A scarce 8 Escudos or 4 Doubloon, 21.6K gold, coin pendant, Mexico, circa 1772.
The Mexican gold 8 Escudos, is very similar to the Spanish 8 Escudos, the only difference, in many cases, being the mint mark. The Spanish version usually has a crowned M for the Madrid Mint, whereas the Mexican versions have an Mo monogram for the Mexico City Mint.
The Obverse shows a large armored bust of Carol III (King Charles III of Spain) who reigned from 1759 - 1788. The Legend: D G stands for Dei Gratia, by the Grace of God, and HISP ET IND means of Spain and the Indies. The reverse has the Spanish Royal shield flanked by 8 S. The phrase AUSPICE DEO IN UTRO FELIX translates roughly to under God's will we will happily prosper.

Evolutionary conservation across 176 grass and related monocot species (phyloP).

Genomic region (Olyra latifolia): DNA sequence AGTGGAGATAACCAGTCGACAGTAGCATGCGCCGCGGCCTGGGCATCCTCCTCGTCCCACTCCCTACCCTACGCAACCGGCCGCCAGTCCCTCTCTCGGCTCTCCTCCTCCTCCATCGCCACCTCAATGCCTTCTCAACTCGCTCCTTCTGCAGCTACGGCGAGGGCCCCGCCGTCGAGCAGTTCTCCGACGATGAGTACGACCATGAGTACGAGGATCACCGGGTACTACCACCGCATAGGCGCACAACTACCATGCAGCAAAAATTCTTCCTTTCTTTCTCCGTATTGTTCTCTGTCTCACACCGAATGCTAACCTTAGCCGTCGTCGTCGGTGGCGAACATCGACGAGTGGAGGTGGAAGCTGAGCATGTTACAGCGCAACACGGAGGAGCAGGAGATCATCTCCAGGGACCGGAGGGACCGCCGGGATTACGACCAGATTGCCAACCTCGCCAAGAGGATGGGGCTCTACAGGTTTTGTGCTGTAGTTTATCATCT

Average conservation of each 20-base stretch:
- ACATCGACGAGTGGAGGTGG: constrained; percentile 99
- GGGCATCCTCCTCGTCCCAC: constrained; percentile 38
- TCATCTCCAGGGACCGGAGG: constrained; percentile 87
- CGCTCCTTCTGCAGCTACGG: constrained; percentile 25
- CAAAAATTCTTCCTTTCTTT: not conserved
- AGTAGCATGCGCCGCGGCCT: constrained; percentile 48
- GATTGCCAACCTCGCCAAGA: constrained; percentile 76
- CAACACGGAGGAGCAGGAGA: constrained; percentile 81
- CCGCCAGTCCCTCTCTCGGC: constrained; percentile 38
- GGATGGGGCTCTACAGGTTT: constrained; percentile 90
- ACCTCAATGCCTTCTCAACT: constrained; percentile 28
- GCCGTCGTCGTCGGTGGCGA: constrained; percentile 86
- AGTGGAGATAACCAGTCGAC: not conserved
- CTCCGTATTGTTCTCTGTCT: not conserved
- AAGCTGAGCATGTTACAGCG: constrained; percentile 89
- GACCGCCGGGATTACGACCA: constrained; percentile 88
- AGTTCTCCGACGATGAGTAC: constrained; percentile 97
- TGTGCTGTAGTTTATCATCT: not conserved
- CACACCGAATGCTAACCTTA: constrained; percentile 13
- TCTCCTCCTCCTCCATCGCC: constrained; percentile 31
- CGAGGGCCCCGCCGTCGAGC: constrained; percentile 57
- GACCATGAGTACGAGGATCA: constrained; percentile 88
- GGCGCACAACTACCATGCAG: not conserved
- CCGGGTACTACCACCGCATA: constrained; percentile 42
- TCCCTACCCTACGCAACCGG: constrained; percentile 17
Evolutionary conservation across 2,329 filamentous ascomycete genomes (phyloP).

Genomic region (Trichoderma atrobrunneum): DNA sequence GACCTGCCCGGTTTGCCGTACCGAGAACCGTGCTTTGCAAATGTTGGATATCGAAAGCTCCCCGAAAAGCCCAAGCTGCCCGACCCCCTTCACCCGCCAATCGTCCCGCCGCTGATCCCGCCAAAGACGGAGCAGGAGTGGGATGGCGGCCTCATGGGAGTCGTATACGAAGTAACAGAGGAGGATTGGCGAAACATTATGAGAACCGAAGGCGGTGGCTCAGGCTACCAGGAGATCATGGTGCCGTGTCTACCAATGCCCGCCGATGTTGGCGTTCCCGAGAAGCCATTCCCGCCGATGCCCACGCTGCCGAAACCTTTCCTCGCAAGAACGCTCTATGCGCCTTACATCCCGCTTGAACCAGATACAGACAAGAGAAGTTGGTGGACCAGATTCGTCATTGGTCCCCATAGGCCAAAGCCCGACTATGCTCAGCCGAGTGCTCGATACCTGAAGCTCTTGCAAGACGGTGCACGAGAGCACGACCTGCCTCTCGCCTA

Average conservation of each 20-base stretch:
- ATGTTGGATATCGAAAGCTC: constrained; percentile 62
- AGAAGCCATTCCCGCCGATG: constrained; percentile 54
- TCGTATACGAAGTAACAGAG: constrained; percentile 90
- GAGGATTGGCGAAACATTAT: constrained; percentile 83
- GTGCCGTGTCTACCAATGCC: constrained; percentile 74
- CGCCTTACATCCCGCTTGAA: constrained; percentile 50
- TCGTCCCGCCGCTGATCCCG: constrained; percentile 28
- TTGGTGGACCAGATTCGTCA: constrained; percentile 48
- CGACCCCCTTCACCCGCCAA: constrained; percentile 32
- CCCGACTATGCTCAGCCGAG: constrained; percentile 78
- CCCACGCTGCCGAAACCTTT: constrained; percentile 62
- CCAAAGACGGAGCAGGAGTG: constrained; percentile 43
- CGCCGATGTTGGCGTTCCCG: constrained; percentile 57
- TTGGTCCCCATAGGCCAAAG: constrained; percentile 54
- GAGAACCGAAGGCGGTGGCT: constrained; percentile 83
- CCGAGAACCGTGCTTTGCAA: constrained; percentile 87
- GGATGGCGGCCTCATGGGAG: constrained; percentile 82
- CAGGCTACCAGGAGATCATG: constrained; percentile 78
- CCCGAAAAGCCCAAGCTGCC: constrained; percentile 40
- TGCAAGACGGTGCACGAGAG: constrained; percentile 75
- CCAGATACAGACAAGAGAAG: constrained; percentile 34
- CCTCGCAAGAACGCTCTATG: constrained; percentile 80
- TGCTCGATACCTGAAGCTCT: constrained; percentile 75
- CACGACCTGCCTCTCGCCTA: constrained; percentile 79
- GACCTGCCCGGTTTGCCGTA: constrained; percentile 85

The largest gold coin struck was the 8 escudo piece more commonly known as the doubloon. This substantial coin has a diameter of 37 mm (1.46 inches) and weighs approximately 27 grams (28 grams including the pendant bail). It has a gold fineness of 0.9010 (approximately 21.6 karats) and gold content of 0.7841 Oz.
The coin is in excellent antique condition, maintaining much of its original luster. Please see the pictures for signs of melt damage to the reverse side of the coin. The family it was purchased from have a tradition that the damage was caused during a naval battle.
The Doubloon and their silver equivalent (pieces of eight) have become synonyms with pirates and their treasure. 8 escudos from 1772 and earlier, in fair or good condition, seldom comes to market as they are tightly held by collectors.